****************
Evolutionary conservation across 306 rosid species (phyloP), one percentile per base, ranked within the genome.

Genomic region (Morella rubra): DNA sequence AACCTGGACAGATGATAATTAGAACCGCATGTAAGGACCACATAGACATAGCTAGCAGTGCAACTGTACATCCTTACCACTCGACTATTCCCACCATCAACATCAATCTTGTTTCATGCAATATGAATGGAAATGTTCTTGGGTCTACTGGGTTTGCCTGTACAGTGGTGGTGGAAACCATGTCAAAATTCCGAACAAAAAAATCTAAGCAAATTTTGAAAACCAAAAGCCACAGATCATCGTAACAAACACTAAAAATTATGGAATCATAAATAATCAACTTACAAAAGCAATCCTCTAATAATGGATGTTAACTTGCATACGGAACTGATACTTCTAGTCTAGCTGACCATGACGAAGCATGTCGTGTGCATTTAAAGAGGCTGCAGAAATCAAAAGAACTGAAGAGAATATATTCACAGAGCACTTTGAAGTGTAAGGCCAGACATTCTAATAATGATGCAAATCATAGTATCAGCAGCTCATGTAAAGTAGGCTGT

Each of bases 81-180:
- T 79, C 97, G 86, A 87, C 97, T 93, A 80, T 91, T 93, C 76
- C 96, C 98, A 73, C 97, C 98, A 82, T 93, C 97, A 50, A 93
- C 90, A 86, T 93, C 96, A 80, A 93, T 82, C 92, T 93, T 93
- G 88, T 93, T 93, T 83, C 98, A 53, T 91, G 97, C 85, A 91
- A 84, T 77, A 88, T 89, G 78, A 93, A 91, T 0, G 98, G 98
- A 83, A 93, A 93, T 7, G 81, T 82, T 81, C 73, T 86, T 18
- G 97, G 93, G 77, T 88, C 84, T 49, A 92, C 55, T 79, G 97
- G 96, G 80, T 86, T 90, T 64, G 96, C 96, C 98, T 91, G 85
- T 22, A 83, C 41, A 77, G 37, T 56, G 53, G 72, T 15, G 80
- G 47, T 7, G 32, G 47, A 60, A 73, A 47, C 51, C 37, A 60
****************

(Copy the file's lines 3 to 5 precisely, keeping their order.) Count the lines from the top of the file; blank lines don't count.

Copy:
Each of bases 81-180:
- T 79, C 97, G 86, A 87, C 97, T 93, A 80, T 91, T 93, C 76
- C 96, C 98, A 73, C 97, C 98, A 82, T 93, C 97, A 50, A 93